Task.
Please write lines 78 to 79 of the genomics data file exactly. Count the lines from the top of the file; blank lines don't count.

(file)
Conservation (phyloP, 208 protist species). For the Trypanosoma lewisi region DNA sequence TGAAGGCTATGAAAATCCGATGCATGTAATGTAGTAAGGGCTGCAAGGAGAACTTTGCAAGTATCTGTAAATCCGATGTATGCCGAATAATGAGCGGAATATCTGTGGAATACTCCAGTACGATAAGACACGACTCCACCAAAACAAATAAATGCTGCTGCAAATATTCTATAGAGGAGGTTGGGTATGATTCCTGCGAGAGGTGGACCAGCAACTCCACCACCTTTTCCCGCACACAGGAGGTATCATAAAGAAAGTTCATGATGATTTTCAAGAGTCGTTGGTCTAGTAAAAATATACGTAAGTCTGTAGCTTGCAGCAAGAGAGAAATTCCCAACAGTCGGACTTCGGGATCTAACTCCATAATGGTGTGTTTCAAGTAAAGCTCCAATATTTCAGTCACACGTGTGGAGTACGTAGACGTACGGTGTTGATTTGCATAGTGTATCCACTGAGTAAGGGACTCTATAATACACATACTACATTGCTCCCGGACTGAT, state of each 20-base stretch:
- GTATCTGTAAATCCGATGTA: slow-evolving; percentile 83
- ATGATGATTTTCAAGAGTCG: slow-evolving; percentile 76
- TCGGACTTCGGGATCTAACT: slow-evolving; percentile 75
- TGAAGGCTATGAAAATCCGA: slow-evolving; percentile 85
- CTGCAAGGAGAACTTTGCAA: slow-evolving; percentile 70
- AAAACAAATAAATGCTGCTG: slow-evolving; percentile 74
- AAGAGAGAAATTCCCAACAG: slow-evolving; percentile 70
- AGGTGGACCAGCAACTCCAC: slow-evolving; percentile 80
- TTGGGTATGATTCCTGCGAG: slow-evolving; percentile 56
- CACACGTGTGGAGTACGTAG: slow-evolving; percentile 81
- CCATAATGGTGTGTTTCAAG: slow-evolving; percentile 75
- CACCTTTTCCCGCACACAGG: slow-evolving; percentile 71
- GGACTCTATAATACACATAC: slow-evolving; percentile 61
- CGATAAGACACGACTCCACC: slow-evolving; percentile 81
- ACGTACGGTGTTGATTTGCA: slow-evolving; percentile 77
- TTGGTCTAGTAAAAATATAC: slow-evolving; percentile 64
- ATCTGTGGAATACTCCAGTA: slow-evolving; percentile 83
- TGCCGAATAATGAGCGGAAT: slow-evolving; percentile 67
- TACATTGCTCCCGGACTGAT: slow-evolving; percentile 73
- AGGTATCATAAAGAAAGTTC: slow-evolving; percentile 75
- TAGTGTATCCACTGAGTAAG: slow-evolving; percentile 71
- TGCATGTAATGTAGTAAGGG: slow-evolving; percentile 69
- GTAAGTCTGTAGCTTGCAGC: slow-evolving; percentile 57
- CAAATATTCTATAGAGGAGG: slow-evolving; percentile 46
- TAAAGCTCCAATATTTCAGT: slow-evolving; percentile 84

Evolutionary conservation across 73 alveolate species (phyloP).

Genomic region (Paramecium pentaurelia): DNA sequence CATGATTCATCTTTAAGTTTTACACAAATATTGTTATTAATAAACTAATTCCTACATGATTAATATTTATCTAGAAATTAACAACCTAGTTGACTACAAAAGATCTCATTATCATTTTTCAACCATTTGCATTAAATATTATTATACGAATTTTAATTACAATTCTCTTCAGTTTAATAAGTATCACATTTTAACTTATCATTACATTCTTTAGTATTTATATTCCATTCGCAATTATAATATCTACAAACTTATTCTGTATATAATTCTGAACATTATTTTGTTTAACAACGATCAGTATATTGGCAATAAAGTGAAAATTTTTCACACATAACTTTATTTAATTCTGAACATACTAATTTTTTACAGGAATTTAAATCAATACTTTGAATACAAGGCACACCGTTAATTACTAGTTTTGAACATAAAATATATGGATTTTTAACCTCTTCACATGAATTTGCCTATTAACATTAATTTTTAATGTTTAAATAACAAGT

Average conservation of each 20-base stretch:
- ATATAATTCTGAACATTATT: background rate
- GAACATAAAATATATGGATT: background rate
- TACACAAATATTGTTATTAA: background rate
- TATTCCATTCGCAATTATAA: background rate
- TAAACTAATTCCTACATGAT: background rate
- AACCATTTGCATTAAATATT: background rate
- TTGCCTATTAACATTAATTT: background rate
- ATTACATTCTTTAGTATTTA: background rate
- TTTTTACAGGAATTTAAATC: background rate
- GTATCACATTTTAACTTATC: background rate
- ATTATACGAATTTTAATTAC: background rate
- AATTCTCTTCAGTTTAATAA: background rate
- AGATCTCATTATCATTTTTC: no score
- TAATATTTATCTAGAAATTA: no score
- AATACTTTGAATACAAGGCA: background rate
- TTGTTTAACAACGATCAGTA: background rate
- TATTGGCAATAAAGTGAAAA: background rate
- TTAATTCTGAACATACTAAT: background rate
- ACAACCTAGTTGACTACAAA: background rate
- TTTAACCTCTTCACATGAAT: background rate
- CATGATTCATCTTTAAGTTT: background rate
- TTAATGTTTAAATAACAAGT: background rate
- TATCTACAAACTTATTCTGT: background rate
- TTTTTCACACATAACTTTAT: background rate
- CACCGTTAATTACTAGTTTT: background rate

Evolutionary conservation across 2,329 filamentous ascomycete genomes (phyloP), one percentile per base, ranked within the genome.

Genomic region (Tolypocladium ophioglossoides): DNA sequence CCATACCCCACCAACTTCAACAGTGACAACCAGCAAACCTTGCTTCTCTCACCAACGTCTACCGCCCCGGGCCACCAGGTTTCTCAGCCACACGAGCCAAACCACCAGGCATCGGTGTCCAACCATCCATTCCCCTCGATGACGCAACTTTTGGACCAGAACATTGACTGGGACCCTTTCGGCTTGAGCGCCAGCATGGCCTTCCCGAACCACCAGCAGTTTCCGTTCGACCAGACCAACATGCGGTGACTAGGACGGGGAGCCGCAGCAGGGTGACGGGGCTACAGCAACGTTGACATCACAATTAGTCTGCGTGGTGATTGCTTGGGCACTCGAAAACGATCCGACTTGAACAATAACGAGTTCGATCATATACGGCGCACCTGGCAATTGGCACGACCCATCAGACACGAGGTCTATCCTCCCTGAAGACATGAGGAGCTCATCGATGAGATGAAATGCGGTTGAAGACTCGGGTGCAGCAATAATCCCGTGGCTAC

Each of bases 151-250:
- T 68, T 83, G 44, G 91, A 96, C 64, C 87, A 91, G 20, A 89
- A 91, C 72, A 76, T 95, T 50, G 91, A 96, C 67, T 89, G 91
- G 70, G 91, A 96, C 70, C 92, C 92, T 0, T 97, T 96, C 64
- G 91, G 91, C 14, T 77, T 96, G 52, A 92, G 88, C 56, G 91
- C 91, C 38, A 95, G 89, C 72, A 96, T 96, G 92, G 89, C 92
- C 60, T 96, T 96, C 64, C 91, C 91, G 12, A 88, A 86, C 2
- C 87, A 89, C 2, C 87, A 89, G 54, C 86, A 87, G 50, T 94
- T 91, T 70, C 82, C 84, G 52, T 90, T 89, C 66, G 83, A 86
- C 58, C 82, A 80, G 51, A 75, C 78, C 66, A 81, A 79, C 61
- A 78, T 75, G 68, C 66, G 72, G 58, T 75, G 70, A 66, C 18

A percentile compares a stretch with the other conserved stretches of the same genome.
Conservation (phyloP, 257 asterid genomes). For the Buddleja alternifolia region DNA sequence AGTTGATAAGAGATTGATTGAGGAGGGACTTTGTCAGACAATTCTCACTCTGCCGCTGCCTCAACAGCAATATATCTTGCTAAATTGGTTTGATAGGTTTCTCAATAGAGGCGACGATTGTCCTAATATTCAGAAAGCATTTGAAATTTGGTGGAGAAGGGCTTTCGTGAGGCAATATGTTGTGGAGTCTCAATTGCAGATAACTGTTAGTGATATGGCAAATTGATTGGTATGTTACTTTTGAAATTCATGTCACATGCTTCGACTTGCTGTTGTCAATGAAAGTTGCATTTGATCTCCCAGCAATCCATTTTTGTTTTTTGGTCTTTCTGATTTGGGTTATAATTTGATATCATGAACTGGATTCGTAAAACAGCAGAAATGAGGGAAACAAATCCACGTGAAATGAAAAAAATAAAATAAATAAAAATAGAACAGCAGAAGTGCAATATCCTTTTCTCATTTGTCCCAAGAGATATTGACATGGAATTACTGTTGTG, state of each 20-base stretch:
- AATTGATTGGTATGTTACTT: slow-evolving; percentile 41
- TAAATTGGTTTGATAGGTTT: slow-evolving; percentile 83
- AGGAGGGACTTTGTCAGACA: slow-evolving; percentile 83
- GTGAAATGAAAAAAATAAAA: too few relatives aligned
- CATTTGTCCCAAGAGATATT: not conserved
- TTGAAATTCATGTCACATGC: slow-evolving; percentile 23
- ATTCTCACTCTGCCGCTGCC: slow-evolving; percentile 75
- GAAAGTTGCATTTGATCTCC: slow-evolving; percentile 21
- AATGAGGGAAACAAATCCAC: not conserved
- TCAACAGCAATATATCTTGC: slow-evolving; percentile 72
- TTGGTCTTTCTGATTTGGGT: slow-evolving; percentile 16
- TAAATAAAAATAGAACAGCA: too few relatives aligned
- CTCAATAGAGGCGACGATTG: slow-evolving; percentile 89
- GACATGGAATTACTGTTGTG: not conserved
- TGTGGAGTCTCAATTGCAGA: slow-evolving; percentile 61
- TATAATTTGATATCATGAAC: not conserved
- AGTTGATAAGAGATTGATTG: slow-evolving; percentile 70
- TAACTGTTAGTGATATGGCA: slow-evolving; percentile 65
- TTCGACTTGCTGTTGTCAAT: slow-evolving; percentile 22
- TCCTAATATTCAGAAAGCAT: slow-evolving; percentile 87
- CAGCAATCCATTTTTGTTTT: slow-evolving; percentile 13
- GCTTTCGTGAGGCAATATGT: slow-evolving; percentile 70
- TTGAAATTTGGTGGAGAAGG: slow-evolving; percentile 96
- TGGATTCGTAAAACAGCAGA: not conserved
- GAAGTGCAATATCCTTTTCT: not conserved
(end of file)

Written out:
- AATGAGGGAAACAAATCCAC: not conserved
- TCAACAGCAATATATCTTGC: slow-evolving; percentile 72